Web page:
Reprinted from Other Words
I go to a lot of Major League Baseball games. I really love the sport.
Yet if you've been to a baseball game in the last decade, you've probably noticed some changes. National Guard members now perform flag ceremonies between innings. Military recruits are enlisted right on the field. Surprise reunions of deployed men and women and their families play out before an audience of thousands.
The games have morphed into choreographed patriotic events. Who's paying for this hoopla? As it turns out, the Pentagon.
Arizona Republicans John McCain and Jeff Flake announced recently that over the past four years alone, the Pentagon has shelled out at least $6.8 million for Major League Baseball, the National Football League, and other sports leagues to "honor" troops with cheap stunts at sporting events. The details are listed in a new Senate report.
The total tally may top $10 million -- and even reach $100 million, if you count the military's marketing deals with NASCAR.
The senators call this military marketing "paid patriotism."
For millions of your tax dollars, the Pentagon is buying things like ceremonial first pitches for recent veterans, club-level seats for vets at football games, and airport greetings for returning service members.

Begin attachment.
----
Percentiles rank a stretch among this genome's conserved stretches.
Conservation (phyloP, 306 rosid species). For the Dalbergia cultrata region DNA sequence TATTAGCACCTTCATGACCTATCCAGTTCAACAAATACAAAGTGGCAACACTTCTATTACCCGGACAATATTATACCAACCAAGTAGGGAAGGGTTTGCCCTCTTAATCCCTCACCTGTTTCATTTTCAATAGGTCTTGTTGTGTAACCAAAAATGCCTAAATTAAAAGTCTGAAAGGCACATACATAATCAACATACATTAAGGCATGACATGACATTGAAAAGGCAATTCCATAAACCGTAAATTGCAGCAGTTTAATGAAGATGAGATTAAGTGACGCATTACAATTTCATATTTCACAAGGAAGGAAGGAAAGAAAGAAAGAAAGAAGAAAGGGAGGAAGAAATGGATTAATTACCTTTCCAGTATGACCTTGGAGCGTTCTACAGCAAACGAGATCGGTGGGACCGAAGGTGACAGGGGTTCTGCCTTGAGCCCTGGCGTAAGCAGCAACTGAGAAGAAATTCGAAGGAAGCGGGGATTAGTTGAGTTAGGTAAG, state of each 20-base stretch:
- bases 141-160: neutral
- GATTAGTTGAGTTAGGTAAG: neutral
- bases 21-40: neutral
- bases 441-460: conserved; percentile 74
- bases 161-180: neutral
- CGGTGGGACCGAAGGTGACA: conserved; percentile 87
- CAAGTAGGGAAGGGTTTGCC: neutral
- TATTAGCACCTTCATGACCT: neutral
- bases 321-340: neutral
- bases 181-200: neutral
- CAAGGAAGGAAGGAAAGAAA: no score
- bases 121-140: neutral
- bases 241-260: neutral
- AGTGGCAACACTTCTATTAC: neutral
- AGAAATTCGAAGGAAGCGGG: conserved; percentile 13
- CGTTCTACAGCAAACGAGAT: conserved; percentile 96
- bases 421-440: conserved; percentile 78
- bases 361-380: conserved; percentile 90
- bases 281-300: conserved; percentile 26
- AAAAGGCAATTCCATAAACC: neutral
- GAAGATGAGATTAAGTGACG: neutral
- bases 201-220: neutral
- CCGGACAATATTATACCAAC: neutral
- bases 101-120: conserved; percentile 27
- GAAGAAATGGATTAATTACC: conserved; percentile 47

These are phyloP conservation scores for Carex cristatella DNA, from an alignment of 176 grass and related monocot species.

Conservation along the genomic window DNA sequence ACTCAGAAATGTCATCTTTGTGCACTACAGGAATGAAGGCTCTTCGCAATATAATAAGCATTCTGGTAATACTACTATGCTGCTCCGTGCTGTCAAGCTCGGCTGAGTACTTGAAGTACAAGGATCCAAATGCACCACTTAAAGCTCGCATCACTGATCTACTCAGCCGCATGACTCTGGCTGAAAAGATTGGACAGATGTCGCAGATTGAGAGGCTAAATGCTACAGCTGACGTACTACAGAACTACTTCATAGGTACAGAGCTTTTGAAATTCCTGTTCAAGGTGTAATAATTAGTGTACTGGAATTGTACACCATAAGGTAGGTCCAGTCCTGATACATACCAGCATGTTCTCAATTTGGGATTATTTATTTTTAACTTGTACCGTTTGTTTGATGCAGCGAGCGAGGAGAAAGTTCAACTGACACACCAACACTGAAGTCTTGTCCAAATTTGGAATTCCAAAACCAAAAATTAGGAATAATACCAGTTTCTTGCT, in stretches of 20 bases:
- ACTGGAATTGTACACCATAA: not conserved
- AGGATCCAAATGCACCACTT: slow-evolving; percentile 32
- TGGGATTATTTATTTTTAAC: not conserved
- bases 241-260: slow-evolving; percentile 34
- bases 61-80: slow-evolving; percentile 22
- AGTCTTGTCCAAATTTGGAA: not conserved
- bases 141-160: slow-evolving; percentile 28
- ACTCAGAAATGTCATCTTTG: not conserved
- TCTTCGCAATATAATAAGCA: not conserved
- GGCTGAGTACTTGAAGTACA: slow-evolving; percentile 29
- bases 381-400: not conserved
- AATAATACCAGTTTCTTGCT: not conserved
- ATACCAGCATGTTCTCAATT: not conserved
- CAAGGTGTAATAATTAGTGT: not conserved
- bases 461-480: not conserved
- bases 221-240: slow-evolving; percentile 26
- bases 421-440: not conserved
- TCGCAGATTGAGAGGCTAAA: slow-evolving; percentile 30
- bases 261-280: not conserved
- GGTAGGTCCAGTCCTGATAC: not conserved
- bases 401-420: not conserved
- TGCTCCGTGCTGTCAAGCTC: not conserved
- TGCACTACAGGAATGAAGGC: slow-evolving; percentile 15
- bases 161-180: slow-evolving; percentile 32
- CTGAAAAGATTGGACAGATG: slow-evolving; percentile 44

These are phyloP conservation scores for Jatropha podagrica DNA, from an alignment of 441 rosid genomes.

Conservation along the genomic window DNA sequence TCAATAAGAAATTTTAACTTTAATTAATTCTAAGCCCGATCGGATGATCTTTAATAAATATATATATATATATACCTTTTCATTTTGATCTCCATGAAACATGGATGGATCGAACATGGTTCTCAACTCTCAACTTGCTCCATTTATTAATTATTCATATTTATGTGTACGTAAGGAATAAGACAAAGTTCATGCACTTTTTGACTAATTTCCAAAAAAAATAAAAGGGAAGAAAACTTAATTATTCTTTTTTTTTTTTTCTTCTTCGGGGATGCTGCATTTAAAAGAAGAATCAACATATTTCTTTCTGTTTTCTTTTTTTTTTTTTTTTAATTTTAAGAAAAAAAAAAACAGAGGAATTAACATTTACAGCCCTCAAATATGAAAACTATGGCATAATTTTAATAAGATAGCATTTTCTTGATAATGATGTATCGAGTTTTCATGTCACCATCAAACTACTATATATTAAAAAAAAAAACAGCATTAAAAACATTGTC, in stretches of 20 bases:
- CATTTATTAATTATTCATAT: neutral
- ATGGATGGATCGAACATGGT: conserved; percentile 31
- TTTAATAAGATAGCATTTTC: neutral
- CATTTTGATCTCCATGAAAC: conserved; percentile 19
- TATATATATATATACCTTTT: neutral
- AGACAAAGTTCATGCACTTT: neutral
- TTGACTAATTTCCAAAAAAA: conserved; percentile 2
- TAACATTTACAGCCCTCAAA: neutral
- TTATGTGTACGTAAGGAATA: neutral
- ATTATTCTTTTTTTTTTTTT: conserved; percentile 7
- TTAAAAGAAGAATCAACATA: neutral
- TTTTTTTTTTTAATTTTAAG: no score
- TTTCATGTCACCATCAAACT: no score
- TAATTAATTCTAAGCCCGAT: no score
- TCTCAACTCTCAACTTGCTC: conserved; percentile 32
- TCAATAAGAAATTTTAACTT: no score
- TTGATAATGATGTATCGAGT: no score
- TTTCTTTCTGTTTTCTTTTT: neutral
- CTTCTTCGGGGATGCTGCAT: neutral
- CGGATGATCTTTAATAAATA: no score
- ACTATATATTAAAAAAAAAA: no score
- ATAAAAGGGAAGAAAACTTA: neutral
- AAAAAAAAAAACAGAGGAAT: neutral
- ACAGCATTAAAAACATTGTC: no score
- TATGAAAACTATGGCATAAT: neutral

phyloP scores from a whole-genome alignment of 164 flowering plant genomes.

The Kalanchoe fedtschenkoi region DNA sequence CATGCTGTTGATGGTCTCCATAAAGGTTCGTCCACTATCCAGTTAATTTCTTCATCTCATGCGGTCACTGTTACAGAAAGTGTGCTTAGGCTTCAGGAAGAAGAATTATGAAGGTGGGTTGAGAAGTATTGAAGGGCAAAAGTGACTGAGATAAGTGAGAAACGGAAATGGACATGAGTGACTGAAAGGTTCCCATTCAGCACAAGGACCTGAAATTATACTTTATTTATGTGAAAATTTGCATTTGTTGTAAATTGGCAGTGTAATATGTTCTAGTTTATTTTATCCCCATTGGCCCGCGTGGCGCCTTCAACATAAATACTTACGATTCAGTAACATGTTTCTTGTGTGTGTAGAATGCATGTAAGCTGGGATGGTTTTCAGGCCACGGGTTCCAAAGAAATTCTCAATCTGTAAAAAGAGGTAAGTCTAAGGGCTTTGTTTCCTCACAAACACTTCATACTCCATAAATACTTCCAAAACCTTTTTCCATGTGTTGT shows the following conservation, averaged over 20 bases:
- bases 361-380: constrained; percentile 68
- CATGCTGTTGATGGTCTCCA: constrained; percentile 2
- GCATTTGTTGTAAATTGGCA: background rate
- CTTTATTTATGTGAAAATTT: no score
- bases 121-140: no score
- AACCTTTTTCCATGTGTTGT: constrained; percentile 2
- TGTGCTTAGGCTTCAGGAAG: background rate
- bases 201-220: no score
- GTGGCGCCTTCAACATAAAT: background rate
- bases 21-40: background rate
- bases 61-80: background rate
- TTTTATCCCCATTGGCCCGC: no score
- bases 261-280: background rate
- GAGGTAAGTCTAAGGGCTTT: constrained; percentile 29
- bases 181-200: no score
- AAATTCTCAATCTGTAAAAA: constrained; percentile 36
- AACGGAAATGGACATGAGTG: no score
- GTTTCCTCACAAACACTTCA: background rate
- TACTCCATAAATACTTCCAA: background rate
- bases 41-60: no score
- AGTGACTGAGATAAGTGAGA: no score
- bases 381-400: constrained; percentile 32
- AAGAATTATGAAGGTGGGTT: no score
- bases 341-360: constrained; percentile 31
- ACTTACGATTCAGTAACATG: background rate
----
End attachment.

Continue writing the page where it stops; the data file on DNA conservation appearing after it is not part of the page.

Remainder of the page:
If that sounds crass to you, you're not alone.
"We appreciate if they honor the men and women in uniform, but not to get paid for it," said McCain, himself a decorated war hero.
"If the most compelling message about military service we can deliver...is the promise of game tickets, gifts, and player appearances," his report concludes, "we need to rethink our approach to how we are inspiring qualified men and women to military service."
I'd go further than that.
Patriotism is a good thing. It can be unifying and inspiring. But what we're seeing at sporting events isn't patriotism. It's nationalism -- propaganda, even -- and it's potentially dangerous.
The Pentagon even pays for "sponsored" renditions of God Bless America.
Irving Berlin wrote that song in 1918 as a show tune for a revue called Yip Yip Yaphank. Years later, it served as the official campaign song for both Franklin Roosevelt and his Republican opponent Wendell Willkie. In the 1950s it was adopted by the fledgling civil rights movement before becoming a rallying cry for supporters of the Vietnam War in the '60s.